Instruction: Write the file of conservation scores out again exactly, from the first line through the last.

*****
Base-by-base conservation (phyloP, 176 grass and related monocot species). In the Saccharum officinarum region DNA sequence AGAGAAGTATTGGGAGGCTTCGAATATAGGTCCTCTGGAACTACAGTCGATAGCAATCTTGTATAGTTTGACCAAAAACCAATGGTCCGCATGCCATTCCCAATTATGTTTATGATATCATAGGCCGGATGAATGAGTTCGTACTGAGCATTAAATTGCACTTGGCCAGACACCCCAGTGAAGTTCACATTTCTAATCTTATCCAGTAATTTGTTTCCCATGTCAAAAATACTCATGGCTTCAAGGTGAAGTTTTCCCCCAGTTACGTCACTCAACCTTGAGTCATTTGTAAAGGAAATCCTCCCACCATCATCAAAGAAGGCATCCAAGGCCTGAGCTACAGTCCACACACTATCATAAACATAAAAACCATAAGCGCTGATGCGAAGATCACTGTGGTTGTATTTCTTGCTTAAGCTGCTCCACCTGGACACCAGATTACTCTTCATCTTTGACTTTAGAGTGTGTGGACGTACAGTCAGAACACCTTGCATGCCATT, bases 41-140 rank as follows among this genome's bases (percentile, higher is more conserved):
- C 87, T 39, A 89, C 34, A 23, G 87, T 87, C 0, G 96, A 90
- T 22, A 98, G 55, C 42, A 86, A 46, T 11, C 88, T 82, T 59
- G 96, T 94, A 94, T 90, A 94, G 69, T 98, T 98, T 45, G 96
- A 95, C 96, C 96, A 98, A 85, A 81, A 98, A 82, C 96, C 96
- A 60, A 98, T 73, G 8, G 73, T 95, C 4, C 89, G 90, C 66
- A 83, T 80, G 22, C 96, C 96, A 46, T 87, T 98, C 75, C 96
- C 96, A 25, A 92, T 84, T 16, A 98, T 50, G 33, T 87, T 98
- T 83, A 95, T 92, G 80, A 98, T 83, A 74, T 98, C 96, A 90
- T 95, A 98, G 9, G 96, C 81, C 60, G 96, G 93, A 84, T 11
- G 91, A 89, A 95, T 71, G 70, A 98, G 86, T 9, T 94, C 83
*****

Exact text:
Base-by-base conservation (phyloP, 176 grass and related monocot species). In the Saccharum officinarum region DNA sequence AGAGAAGTATTGGGAGGCTTCGAATATAGGTCCTCTGGAACTACAGTCGATAGCAATCTTGTATAGTTTGACCAAAAACCAATGGTCCGCATGCCATTCCCAATTATGTTTATGATATCATAGGCCGGATGAATGAGTTCGTACTGAGCATTAAATTGCACTTGGCCAGACACCCCAGTGAAGTTCACATTTCTAATCTTATCCAGTAATTTGTTTCCCATGTCAAAAATACTCATGGCTTCAAGGTGAAGTTTTCCCCCAGTTACGTCACTCAACCTTGAGTCATTTGTAAAGGAAATCCTCCCACCATCATCAAAGAAGGCATCCAAGGCCTGAGCTACAGTCCACACACTATCATAAACATAAAAACCATAAGCGCTGATGCGAAGATCACTGTGGTTGTATTTCTTGCTTAAGCTGCTCCACCTGGACACCAGATTACTCTTCATCTTTGACTTTAGAGTGTGTGGACGTACAGTCAGAACACCTTGCATGCCATT, bases 41-140 rank as follows among this genome's bases (percentile, higher is more conserved):
- C 87, T 39, A 89, C 34, A 23, G 87, T 87, C 0, G 96, A 90
- T 22, A 98, G 55, C 42, A 86, A 46, T 11, C 88, T 82, T 59
- G 96, T 94, A 94, T 90, A 94, G 69, T 98, T 98, T 45, G 96
- A 95, C 96, C 96, A 98, A 85, A 81, A 98, A 82, C 96, C 96
- A 60, A 98, T 73, G 8, G 73, T 95, C 4, C 89, G 90, C 66
- A 83, T 80, G 22, C 96, C 96, A 46, T 87, T 98, C 75, C 96
- C 96, A 25, A 92, T 84, T 16, A 98, T 50, G 33, T 87, T 98
- T 83, A 95, T 92, G 80, A 98, T 83, A 74, T 98, C 96, A 90
- T 95, A 98, G 9, G 96, C 81, C 60, G 96, G 93, A 84, T 11
- G 91, A 89, A 95, T 71, G 70, A 98, G 86, T 9, T 94, C 83